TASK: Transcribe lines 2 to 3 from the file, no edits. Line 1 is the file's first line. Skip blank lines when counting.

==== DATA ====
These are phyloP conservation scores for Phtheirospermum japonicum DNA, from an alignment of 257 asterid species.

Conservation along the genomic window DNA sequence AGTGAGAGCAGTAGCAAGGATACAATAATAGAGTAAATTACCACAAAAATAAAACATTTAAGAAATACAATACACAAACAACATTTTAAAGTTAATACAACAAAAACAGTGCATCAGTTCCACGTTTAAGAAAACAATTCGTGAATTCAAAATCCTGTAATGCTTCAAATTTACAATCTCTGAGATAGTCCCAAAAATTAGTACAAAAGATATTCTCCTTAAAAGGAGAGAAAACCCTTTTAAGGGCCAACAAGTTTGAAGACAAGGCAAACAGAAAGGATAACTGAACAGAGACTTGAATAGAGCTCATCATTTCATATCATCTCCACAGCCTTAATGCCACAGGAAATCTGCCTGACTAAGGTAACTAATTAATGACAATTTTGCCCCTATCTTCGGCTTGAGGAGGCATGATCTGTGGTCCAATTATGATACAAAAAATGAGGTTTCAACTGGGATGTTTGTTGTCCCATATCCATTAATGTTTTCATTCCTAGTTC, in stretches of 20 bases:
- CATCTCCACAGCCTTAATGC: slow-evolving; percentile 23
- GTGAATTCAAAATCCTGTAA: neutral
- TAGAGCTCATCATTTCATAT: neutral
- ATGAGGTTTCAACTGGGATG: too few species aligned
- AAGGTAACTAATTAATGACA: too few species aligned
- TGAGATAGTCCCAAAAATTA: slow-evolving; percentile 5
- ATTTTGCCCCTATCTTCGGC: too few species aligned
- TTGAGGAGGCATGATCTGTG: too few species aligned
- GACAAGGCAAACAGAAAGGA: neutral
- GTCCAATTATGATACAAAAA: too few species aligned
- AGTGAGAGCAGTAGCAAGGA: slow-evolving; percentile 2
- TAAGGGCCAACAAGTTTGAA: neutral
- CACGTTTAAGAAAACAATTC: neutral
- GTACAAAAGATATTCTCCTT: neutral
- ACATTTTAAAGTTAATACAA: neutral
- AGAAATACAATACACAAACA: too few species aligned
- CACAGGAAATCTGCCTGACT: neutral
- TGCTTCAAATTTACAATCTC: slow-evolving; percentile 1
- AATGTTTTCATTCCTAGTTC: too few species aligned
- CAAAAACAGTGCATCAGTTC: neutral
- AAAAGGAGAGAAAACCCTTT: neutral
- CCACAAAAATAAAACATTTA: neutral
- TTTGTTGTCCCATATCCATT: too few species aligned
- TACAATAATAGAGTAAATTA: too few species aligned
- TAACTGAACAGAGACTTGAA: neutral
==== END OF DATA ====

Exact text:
Conservation along the genomic window DNA sequence AGTGAGAGCAGTAGCAAGGATACAATAATAGAGTAAATTACCACAAAAATAAAACATTTAAGAAATACAATACACAAACAACATTTTAAAGTTAATACAACAAAAACAGTGCATCAGTTCCACGTTTAAGAAAACAATTCGTGAATTCAAAATCCTGTAATGCTTCAAATTTACAATCTCTGAGATAGTCCCAAAAATTAGTACAAAAGATATTCTCCTTAAAAGGAGAGAAAACCCTTTTAAGGGCCAACAAGTTTGAAGACAAGGCAAACAGAAAGGATAACTGAACAGAGACTTGAATAGAGCTCATCATTTCATATCATCTCCACAGCCTTAATGCCACAGGAAATCTGCCTGACTAAGGTAACTAATTAATGACAATTTTGCCCCTATCTTCGGCTTGAGGAGGCATGATCTGTGGTCCAATTATGATACAAAAAATGAGGTTTCAACTGGGATGTTTGTTGTCCCATATCCATTAATGTTTTCATTCCTAGTTC, in stretches of 20 bases:
- CATCTCCACAGCCTTAATGC: slow-evolving; percentile 23